Cape Town - Cricket South Africa (CSA) says it is not experiencing a financial crisis, but rather taking the responsible steps needed to avoid one.
It has been a testing week for CEO Thabang Moroe and his team following confirmation last weekend that the CSA board had approved a drastic restructure of the country's domestic cricket scene.
Franchise cricket is on its way out and at the end of the 2019/2020 season domestic cricket will move to a more traditional set-up were 12 provincial regions do battle.
While the new structure will see more than 70 new professional contracts awarded, the plan is that the new structure will save CSA money and that is the main driving force behind the change.
At present, CSA pays each of the six franchises around R15 million per year while they must also fund the 14 semi-professional sides that play in three separate competitions themselves.
It is not only the wage bill at a semi-professional level that is hurting CSA, but also the logistical burdens that come with flights, hotels and catering.
By moving from 20 functioning sides to 12, CSA is expecting there to be around 90 less matches under their banner per season and that is what is expected to cut costs significantly.
At a press conference in Johannesburg on Friday, the CSA leadership sought to explain their financial position and the restructure.
According to acting chief financial officer Ziyanda Nkuta, CSA had been expecting to record a loss of R654 million over the next four-year period but that, with the restructure, that figure would come all the way down to around R200 million.
"It's important to state that we are not recovering from anything. What we are doing is seeing an iceberg in front of us at CSA and we are steering our ship before we hit it. Our finances remain strong. We just want to make sure that we continue to remain strong," Moroe explained.
The South African Cricketers Association (SACA) had expressed concern at the financial forecasts and said in the week that no restructure could happen without their blessing given last year's Memorandum of Understanding with CSA, but the message on Friday from CSA's head of pathways Corrie van Zyl was very different.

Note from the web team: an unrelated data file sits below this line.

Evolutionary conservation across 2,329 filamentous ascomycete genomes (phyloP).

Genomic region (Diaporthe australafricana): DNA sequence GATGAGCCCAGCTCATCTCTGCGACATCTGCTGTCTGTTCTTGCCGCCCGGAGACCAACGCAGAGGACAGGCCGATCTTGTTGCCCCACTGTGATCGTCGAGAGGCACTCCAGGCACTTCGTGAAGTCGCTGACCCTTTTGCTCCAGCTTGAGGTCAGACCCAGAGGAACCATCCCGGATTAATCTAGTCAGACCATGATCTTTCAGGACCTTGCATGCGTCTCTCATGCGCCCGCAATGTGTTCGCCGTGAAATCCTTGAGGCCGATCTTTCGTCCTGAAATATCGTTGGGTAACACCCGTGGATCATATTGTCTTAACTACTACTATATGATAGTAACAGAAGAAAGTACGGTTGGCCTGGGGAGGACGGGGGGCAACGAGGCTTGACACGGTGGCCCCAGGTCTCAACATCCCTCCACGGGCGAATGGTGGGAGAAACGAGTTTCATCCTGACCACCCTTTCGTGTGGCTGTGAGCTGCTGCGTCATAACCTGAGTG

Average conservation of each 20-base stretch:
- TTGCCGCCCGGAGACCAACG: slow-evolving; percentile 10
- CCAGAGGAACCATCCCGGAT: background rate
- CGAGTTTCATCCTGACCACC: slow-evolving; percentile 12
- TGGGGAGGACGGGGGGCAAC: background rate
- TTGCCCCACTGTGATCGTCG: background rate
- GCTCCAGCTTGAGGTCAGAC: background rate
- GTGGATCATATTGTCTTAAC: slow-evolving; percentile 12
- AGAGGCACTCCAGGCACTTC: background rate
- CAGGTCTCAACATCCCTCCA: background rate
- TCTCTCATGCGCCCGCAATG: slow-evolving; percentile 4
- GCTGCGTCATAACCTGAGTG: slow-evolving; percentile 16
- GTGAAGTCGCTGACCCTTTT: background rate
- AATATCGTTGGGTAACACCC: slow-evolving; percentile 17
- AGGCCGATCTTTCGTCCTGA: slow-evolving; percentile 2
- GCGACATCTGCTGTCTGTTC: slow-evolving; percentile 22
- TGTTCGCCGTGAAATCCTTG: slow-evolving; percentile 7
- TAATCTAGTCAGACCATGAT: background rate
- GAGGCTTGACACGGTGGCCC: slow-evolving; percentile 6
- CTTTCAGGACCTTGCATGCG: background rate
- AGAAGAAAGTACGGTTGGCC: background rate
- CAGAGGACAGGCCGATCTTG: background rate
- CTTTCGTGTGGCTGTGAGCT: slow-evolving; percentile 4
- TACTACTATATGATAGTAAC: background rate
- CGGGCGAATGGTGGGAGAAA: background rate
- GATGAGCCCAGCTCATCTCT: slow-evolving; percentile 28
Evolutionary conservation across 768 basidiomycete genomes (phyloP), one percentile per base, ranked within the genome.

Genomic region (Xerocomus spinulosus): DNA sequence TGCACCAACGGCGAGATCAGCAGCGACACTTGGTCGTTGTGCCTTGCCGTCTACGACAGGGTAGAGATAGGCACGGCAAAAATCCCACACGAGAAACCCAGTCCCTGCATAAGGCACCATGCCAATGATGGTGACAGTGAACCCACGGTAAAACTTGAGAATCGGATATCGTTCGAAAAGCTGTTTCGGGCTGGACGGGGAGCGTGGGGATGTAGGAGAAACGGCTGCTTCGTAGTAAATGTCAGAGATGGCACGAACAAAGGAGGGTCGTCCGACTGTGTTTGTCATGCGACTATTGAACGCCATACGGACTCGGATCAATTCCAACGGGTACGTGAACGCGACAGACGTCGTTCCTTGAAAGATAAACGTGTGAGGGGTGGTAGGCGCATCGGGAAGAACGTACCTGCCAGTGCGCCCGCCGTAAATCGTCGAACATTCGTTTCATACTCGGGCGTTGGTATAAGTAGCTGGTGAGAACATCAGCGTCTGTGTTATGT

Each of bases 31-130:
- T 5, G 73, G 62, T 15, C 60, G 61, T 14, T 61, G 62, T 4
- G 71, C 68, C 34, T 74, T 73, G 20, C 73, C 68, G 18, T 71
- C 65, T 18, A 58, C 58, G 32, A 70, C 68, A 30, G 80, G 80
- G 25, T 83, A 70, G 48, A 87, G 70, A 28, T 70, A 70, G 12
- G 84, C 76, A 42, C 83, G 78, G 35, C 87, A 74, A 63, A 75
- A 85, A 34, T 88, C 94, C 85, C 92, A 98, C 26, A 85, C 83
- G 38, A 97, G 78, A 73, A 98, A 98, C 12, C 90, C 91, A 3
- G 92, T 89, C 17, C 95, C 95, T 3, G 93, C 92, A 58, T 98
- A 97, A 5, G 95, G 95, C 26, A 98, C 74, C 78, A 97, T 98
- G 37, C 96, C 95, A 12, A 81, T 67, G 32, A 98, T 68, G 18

"We have engaged with SACA on the restructure and they have in principal supported us, although as a collective we need to work out the finer details," Van Zyl said, in direct contrast to suggestions from SACA this week that they had not been engaged at all.
Moroe also said the restructure had received full backing from all six franchise CEOs, though at this stage none of the franchises have commented publicly.
"We'll be sitting again in the near future to see how we can assist them (the franchises) in keeping their current sponsors and how to grow cricket commercially," Moroe said.
"The entire franchise system has become a heavy burden, so we are saying that we must not wait too long to push reset."
The Mzansi Super League (MSL), meanwhile, has not been included in CSA's projections.
According to Moroe, the MSL suffered a loss of around R80 million in its inaugural edition in 2018 while it is expected to lose R209 million over its first four years.
Nkuta is adamant, however, that CSA is in good financial shape.
"It's been incorrectly reported in the media that CSA is in a financial crisis," she said.
"That's incorrect. CSA is financially stable. What has happened is that we forecast on a four-year cycle from one year to another in terms of what we see in revenues, and we are acting as a responsible business.
"We've got healthy cash reserves and healthy investments which are still performing well ... we're just trying to make sure that cricket stays sustainable."